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Mar
30
comment Decipher particular short cursive inscription (is it really 习近平's signature?)
Second @Stan, Nothing weird in the date either.
Mar
18
comment Stamped Chinese characters on a banknote
As an aside, if this is a bill from the 雲南富滇銀行, this cannot be a HK bill, as the OP said, right?
Mar
16
comment Could you repeat that?
Actually, in Cantonese you should probably use just [唔好意思,] 聽唔明. "你講乜嘢" sounds borderline rude (but then again HK people are quite abrasive anyway).
Mar
16
comment How do I tell the difference between “ing” and “in”?
Actually both /in/ and /ing/ are nasal sounds. So there is a vibration in the nose for both. The difference is the position of the tongue in the mouth. For /in/ it is the same as /it/, whereas for /ing/ the position of the tongue is the same as /ik/.
Feb
16
comment Translation needed for 4 Chinese characters
I second the tattoo bet. On a white dude with long hair and a permanent, hazy, mile stare.
Jan
9
comment What does “kwukyel” mean in regards to Chinese language characters?
If they aren't "kwukyel" in Chinese language, what are they? They are 漢子 that are not in use in Mandarin Chinese.
Jan
7
comment What does “kwukyel” mean in regards to Chinese language characters?
For what it's worth, dictionaries using the Unihan database do not look too much into what's in it before making its contents available to the user. If a character is in the CJK range, it will show up and will be searchable.
Jan
7
comment What does “kwukyel” mean in regards to Chinese language characters?
And as for the dictionaries being wrong, they are not. 口訣 characters are Chinese characters, and whether they are used in Chinese or not is irrelevant. For instance 乫 is in ZDIC, acknowledged as a Korean-only character (and has a Mandarin pronunciation, jia1): zdic.net/z/15/js/4E6B.htm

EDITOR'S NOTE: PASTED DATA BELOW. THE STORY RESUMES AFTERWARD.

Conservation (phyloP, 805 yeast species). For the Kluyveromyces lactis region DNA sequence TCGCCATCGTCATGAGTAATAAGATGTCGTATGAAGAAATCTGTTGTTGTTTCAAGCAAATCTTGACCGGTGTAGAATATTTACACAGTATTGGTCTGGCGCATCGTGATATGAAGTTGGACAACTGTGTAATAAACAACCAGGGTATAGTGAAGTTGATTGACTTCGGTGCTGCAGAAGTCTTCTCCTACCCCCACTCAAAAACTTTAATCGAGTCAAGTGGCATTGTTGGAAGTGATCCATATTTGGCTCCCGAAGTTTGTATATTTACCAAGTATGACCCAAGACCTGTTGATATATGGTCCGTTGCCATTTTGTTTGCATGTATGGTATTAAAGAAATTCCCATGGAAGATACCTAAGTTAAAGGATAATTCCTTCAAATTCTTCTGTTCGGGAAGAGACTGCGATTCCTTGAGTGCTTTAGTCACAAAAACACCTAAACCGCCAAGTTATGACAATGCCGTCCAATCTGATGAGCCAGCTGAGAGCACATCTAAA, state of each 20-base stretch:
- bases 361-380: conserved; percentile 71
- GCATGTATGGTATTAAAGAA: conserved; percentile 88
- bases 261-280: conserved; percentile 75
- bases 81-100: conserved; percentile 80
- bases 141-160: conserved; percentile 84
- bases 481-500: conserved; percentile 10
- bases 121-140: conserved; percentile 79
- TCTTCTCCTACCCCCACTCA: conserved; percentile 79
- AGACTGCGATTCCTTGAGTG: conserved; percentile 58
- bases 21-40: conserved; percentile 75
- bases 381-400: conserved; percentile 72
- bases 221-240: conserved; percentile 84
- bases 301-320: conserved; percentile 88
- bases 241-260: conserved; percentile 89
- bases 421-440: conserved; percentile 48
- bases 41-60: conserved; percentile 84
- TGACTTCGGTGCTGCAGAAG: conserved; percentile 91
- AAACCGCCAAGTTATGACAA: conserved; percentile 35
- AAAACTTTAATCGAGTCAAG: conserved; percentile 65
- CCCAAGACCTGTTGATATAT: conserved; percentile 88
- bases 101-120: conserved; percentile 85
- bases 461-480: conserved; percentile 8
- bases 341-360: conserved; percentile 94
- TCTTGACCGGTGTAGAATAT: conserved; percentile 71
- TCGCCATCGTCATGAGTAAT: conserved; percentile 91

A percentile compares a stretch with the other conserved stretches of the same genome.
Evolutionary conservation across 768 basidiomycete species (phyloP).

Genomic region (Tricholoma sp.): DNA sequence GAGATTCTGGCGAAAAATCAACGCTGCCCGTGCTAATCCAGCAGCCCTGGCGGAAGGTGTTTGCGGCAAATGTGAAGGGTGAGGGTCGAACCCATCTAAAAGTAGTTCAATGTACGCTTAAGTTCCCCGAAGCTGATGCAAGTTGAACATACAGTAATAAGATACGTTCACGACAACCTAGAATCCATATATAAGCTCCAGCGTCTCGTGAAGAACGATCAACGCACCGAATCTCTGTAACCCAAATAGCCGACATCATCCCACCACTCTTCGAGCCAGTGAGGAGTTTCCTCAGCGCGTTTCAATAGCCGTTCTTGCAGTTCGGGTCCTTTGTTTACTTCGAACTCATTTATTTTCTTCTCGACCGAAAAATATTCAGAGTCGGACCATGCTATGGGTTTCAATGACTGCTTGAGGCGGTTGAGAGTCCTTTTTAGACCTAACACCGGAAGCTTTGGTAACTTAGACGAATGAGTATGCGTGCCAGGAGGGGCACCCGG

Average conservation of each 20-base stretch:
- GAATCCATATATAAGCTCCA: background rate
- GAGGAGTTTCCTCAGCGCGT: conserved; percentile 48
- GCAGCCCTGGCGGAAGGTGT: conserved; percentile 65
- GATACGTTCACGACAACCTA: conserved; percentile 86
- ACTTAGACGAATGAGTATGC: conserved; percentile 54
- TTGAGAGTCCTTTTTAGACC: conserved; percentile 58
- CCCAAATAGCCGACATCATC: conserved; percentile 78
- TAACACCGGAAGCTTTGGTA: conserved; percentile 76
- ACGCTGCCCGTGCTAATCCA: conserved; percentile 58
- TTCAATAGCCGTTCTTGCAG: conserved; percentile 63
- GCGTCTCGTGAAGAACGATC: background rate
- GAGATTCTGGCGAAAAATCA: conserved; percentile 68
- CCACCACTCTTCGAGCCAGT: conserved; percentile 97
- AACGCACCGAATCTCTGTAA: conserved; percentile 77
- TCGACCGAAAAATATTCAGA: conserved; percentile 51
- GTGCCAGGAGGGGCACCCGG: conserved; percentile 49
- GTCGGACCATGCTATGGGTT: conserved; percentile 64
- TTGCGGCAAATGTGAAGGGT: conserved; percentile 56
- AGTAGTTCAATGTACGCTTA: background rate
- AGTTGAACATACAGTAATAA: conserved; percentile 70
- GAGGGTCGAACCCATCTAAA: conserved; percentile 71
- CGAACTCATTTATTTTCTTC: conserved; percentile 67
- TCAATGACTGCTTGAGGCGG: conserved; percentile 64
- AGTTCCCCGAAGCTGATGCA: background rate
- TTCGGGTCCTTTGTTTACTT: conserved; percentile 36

Jan
7
comment What does “kwukyel” mean in regards to Chinese language characters?
You cannot prove a negative. 口訣 is a Korean-only thing, and is in the Unihan because it was (A) based on Chinese characters, and (B) used in conjunction with "regular" Chinese characters to write sounds specifics to Korean, like 乫 /kal/. They are 漢子, just not ones used in Mandarin. The same way 冇嘢唔 are 漢子, used in Cantonese and Hakka, and not in any other version of Chinese.
Jan
6
comment What does “kwukyel” mean in regards to Chinese language characters?
Unihan is for CJK. That's why your question is, I think, flawed: the title mentions "Chinese Characters", but the body of the questions says "Chinese". It is wrong to equate Chinese Characters and Chinese language. Per the UniHan page: "The Unihan database is the repository for the Unicode Consortium’s collective knowledge regarding the CJK Unified Ideographs contained in the Unicode Standard. It contains mapping data to allow conversion to and from other coded character sets and additional information to help implement support for the various languages which use the Han ideographic script."
Dec
24
comment Is there really no unicode for “扌𬙙”?
Sure and if I take my old paper dictionary that has 50k+ characters, it will probably be there. Doesn't have anything to do with Unicode organisation though. Note you said old dictionaries. Which were printed way before the Unicode was started. Don't assume all sinograms have a Unicode...
Dec
23
comment A Complex Chinese Character
Unfortunately answering in simplified characters doesn't help here... The characters are quite different from the 合文...
Sep
5
comment How is non-standard Cantonese spoken by some mainland Chinese speakers different from “standard” pronunciation?
Indeed. Plenty of strange accents out there. I also forgot to mention Malaysian Chinese, who mostly have tone variations, and some weird words sometimes. You can hear plenty of them in HK.
Jan
2
comment What is the Old Chinese Pronunciation for the Character 兮?
Viêtnamese hề, Cantonese hai4.
Dec
2
comment What is the difference between 台 and 臺?
Considering that 台 was in the 康熙字典, it's plain wrong to say that 台 is a 簡體字...
Nov
19
comment 足: why is “foot” also “enough”?
Nope. The papers for applying for a job is "résumé". Which means a summary (of your life). Not the same word at all...
Nov
19
comment How is 青 and 苍 used in classical Chinese to denote colors?
One thing is sure -- 苍 was not used in Classical Chinese... 蒼 on the other hand... :-)
Oct
1
comment Strange pronunciations in Hakka song
Yes, sorry, 嚟 [lai4 lei4] is the Cantonese equivalent of 來.
Sep
30
comment Strange pronunciations in Hakka song
Not sure. I'll put the mp3 through the Praat application (www.praat.org) to see if I can extract sonograms of the syllables in question.
Sep
25
comment Strange pronunciations in Hakka song
I hear lei too for 來. Kinda strange.